One of the killers involved in the 1969 Manson killing spree, Patricia Krenwinkel, hoped to be freed for the 14th time but the California parole board denied her bid for parole.

The 69-year-old is the female inmate who has been serving the longest sentence in the California prison system. She has been jailed for 47 years now, CNN reported.

Patricia Krenwinkel claims she was physically, emotionally abused by Charles Manson

Krenwinkel and her defense team’s latest reason regarding their plea to have her free was the battered woman syndrome. The board did not buy such claim.

A hearing was scheduled for Krenwinkel back in December, but it was postponed as she and her defense team claimed she was physically and emotionally abused by Charles manson, a cult leader.

Krenwinkel, who was once a follower of Manson, played a role in the killings of the then-pregnant actress Sharon Tate and Leno LaBianca and his wife, Rosemary. Accordingly, Manson wanted to ignite a race war thus the murders.

Krenwinkel was also responsible for writing the words “Rise,” “Death to Pigs” and “Helter Skelter” on the walls of the home of LaBianca. She was convicted of seven counts of first-degree murder in the August 1969 killing spree.

In total, seven people were killed by the Manson Family. Aside from Tate and the LaBianca’s, Folger Coffee heiress Abigail Folger and celebrity hairstylist Jay Sebring were also killed.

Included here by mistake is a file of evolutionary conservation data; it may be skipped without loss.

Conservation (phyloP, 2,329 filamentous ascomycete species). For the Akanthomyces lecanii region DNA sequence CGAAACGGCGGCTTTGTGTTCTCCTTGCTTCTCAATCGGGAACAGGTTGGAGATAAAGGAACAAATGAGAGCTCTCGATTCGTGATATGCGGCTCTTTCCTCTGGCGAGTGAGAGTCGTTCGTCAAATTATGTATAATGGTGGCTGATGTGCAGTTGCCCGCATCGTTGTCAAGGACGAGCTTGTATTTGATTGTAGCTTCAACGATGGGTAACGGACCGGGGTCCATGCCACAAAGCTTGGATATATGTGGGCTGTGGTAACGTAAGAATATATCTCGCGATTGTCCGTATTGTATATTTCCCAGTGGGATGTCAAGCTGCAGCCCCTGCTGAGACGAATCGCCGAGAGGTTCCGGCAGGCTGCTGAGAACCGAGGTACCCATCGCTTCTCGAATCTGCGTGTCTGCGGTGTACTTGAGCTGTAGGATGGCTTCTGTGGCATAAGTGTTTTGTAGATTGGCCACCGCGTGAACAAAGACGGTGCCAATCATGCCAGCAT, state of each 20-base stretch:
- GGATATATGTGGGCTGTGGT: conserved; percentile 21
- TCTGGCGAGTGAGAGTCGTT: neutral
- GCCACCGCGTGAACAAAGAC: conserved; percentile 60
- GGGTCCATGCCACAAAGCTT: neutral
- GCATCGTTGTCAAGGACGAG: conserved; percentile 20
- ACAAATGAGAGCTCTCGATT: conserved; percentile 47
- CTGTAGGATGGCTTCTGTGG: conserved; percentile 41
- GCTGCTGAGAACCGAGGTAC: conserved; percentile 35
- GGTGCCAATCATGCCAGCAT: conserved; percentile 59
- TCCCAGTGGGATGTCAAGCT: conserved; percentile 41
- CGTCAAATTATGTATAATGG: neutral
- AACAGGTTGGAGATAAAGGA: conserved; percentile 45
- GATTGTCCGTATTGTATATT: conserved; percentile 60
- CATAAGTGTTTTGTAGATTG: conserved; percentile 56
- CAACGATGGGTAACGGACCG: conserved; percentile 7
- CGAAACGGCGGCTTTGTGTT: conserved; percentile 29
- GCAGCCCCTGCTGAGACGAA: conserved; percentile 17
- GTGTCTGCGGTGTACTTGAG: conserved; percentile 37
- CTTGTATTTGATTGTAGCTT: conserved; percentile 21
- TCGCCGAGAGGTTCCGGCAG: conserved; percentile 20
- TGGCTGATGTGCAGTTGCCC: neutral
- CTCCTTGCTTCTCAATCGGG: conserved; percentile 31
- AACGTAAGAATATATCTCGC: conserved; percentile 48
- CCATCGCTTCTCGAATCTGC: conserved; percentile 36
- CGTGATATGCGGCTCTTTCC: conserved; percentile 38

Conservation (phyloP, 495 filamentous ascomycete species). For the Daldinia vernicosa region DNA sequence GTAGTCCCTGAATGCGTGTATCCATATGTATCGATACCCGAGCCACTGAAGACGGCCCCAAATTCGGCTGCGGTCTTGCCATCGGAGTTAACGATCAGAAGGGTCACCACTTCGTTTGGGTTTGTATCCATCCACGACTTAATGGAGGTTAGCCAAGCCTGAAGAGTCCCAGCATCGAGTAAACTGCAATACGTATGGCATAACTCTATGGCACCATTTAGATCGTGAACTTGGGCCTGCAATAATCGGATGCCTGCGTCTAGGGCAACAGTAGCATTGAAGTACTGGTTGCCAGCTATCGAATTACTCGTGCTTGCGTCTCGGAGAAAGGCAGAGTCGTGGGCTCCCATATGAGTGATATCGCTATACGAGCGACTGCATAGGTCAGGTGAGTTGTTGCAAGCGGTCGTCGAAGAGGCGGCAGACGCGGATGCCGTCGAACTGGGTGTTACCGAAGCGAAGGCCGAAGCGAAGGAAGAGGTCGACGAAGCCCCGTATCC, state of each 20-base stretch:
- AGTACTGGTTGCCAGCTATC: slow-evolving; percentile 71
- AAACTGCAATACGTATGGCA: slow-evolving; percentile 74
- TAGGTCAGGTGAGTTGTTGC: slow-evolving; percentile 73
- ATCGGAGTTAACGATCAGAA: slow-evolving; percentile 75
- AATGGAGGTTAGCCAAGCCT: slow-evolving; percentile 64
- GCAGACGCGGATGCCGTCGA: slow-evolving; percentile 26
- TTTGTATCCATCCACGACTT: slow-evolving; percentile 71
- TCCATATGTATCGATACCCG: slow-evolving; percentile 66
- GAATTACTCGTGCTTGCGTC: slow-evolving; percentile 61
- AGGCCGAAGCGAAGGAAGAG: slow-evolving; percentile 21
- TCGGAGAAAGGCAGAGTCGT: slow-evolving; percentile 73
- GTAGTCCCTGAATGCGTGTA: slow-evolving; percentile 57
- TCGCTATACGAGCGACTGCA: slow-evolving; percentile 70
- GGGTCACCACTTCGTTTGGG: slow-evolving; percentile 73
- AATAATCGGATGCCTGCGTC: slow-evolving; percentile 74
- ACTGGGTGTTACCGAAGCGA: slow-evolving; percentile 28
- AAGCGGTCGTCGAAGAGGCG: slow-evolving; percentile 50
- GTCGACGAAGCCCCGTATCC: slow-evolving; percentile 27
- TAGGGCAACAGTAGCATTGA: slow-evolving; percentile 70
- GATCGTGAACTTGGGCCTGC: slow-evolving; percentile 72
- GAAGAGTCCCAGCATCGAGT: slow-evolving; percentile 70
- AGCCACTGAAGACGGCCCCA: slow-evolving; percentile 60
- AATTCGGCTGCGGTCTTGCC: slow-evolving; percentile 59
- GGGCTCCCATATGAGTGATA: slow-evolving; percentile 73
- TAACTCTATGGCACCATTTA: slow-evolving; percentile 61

Krenwinkel stabbed Folger 28 times on the first night of the killing. She then claimed responsibility in stabbing Rosemary to death on the second night of the killing spree. She also said that she used the blood of Leno to write the words on the wall.

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Relatives of victims will fight parole recommendations

The relatives of the victims, such as Tate’s sister, Sebring’s nephew, and the grandson of the LaBianca’s, planned to fight any parole recommendation for Krenwinkel. The sister of Tate, Debra, believed Krenwinkel was not abused as she could have cut ties with the Manson family and ran away from them if she wanted to. Debra added, “She did it because she enjoyed it.”

The grandson of the LaBiancas, Tony LaMontagne, said the hearings re-victimize the relatives of the victims as they have to listen to the details of the crimes. Despite that, he attends the parole hearings as he wants to show support for his slain grandparents.

Krenwinke will be eligible for parole in the next five years.